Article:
Along with lead counsel Thomas A. Durkin (Durkin & Roberts), Mark Maher (Reprieve US), and Shelby Sullivan-Bennis, Professor Bernard E. Harcourt is representing a man now formerly imprisoned at Guantánamo Bay, Abdul Latif Nasser.
- Notice Relinquishing Custody (July 19, 2021)
- Joint Status Report (June 30, 2021)
- Joint Status Report (March 29, 2021)
- Joint Status Report (December 30, 2020)
- Mr. Nasser’s Reply Brief (December 21, 2020)
- U.S. Government Response Brief (November 23, 2020)
- Mr. Nasser’s Supplemental Authority (October 28, 2020)
- Mr. Nasser’s Brief (October 23, 2020)
After Almost 20 Years, Guantanamo “Forever Prisoner” Abdul Latif Nasser Returns Home to Morocco
Abdul Latif Nasser’s attorneys, Thomas A. Durkin and Bernard E. Harcourt, confirm the transfer
Abdul Latif Nasser has been returned home to Morocco and has been reunited with his family after almost 20 years of detention at Guantanamo Bay. Mr. Nasser had been held at Guantanamo since May 2002, never charged with any crime during his two decades of imprisonment at Guantanamo.
Attorneys Thomas Durkin and Bernard Harcourt spoke on the phone with Abdul Latif Nasser on the morning of July 20, 2021. He is at home in Casablanca, in high spirits, and extremely grateful to be with his family to celebrate Eid-al-Adha.
Abdul Latif Nasser was born in Morocco in 1965 and attended university in Casablanca. He is now 56 years old. He was detained by U.S. forces in January 2002 and transferred to Guantanamo Bay in May 2002. Mr. Nasser has never been charged with any crime.
In 2016, Mr. Nasser was cleared for transfer to Morocco by the Periodic Review Board. Despite the unambiguous decision in favor of Mr. Nasser’s release, he would remain a prisoner for the next five years, during the Trump administration. The bureaucratic processes required for Mr. Nasser’s transfer to Morocco had concluded on December 28, 2016, when Morocco confirmed the required security assurances. But given the 30-day notice required by Congress, President Obama’s Secretary of Defense, Ash Carter, left the final decision regarding transfer to his successor. Shortly after taking office, President Trump declared that his administration would keep all detainees at Guantanamo and followed through by eliminating the Office of the Special Envoy for Guantanamo Closure at the Department of State responsible for transfers and signing an Executive Order that mandated the continued operation of the prison.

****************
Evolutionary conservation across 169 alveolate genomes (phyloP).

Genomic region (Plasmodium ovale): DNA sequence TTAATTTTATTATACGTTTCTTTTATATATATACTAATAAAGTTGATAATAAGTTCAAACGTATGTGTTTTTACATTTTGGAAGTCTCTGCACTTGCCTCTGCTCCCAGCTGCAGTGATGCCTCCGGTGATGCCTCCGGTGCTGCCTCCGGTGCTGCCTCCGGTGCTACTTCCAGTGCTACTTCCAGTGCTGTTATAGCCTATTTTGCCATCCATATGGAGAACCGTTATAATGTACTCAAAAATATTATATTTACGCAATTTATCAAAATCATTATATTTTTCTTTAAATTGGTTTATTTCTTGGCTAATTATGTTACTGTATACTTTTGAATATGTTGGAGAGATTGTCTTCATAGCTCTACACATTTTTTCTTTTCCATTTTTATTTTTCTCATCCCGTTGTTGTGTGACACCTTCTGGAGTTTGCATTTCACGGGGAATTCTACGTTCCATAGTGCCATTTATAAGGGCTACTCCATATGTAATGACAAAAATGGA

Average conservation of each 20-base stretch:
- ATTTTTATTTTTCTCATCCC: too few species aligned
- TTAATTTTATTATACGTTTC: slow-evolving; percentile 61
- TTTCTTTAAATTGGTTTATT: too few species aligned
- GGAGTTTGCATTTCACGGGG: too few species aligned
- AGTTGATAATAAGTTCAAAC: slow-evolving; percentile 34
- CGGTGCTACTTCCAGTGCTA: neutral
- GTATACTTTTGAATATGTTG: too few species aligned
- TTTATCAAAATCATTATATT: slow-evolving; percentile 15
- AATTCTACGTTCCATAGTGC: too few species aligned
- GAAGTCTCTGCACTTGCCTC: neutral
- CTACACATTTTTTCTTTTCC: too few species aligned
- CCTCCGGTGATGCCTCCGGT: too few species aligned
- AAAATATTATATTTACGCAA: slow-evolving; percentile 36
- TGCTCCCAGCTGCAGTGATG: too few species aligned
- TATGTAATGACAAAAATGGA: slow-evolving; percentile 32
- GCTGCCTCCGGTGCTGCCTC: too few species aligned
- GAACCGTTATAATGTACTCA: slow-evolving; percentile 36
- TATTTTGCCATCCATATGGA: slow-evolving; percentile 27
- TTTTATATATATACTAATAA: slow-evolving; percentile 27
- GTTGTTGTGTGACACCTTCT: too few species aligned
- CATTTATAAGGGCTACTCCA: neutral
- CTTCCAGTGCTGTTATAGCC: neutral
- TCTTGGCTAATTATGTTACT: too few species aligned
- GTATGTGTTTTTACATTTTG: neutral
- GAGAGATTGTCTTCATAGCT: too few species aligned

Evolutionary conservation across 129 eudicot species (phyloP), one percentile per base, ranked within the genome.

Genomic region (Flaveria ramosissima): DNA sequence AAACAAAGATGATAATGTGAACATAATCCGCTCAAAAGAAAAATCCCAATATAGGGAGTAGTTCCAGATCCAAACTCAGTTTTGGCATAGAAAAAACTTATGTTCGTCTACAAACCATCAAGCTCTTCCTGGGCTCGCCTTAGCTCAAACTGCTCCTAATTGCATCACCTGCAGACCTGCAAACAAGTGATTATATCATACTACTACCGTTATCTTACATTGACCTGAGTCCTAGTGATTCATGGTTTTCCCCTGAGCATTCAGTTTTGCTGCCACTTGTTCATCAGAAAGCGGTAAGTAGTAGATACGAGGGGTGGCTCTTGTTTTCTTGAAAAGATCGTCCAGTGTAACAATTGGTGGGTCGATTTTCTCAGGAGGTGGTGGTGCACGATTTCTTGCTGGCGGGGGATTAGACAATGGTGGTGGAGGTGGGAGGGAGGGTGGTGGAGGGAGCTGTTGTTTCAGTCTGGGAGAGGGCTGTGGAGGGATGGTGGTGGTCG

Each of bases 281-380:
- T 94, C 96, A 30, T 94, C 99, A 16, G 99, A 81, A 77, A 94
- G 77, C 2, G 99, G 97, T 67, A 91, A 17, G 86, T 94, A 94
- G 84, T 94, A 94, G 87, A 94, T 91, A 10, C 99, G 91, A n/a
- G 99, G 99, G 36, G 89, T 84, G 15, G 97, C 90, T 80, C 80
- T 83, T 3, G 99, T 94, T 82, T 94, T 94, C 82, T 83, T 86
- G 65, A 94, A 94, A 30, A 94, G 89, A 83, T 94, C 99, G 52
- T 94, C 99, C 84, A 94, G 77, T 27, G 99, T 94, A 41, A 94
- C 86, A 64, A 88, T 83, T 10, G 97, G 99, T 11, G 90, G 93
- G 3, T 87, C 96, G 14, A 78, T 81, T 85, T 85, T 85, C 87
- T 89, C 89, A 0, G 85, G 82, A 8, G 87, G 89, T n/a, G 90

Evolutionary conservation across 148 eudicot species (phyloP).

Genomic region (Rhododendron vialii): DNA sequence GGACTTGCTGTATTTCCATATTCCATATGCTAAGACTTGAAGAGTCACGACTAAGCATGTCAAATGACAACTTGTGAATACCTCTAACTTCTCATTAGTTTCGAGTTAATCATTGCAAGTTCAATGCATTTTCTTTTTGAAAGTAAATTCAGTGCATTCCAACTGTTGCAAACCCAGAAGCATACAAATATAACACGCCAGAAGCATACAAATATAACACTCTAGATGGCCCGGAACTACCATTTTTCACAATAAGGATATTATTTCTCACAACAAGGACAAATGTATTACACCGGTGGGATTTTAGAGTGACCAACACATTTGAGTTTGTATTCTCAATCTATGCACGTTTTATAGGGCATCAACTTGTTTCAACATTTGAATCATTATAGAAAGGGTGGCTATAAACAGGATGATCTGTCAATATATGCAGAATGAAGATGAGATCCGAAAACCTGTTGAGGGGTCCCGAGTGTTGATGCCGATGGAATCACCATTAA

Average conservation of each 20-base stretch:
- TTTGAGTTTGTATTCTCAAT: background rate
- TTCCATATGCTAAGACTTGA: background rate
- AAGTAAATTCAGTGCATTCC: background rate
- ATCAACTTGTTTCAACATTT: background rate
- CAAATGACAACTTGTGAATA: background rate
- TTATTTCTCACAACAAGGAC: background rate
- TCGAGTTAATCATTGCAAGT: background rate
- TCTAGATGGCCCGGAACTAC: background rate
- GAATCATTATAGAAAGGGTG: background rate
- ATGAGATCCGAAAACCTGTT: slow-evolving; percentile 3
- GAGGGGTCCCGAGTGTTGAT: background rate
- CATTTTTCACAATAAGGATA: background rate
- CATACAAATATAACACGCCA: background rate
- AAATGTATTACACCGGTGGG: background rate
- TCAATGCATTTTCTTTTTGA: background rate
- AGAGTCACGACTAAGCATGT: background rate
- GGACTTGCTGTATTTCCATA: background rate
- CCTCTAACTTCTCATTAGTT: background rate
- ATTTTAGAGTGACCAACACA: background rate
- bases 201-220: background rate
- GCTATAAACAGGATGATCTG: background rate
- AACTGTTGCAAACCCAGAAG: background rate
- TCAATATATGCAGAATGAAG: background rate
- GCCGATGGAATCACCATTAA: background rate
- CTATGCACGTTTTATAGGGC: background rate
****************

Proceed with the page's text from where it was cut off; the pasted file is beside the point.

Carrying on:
For the four years of the Trump presidency, Mr. Nasser was in the peculiar position of having exhausted the Periodic Review Board process, the only process open to Guantanamo Bay detainees, and yet still being prohibited from release.
On January 11, 2018, Mr. Nasser and ten other individuals detained at Guantanamo Bay filed a Motion for Order Granting Writ of Habeas Corpus, known as the “Mass Petition” in response to President Trump’s declaration of his intent to keep Guantanamo Bay indefinitely open. The petition argued that the perpetual detention of individuals at Guantanamo Bay violated the Due Process Clause of the Constitution, and the AUMF, which authorizes limited military detention, can no longer support such detention.
On October 23, 2020, Mr. Nasser filed a Supplemental Brief to the federal court to include the argument that the continued and indefinite detention of an individual already cleared by the PRB violated the Suspension Clause.
Mr. Nasser’s lawyers are now in the process of ensuring that all assurances of safety provided by the American and Moroccan governments are carried out and that Mr. Nasser is not in any harm upon return to his home country. Counsel are taking all precautions to ensure that after twenty years of unjust separation, Mr. Nasser is properly reunited with his family.
Mr. Nasser is represented by lead-counsel Thomas A. Durkin of Durkin & Roberts and Professor Bernard E. Harcourt of Columbia Law School, as well as Mark Maher of Reprieve US and Shelby Sullivan-Bennis. On their briefs, counsel for Mr. Nasser were assisted by Columbia Law School students Colin Henderson and Sherwin Nam at Columbia and by Katharine Malcolm.
More information on Mr. Nasser’s case:
Carol Rosenberg, A freed Guantánamo Bay detainee is reunited with his family in Morocco, New York Times, July 20, 2021.
Chuck Goudie and Barb Markoff, "Moroccan man held nearly 20 years without charges released from Guantanamo," ABC, July 19, 2021.
"After Almost 20 Years, Guantanamo “Forever Prisoner” Abdul Latif Nasser Returns Home to Morocco," Press Release, July 19, 2021.
Carol Rosenberg and Charles Savage, "Biden Administration Transfers Its First Detainee From Guantánamo Bay," New York Times, July 19, 2021.
Carol Rosenberg, “5 Were Cleared to Leave Guantánamo. Then Trump Was Elected,” New York Times, October 9, 2020.
Andrew Buncome, “The Guantanamo Bay prisoner whose fate was sealed by a Trump tweet,” Independent, November 6, 2019.
Ben Fox, “Men due to leave Guantanamo seem stuck under Trump,” Associated Press, December 13, 2017.
"The Guantanamo Docket," New York Times, accessed July 18, 2021.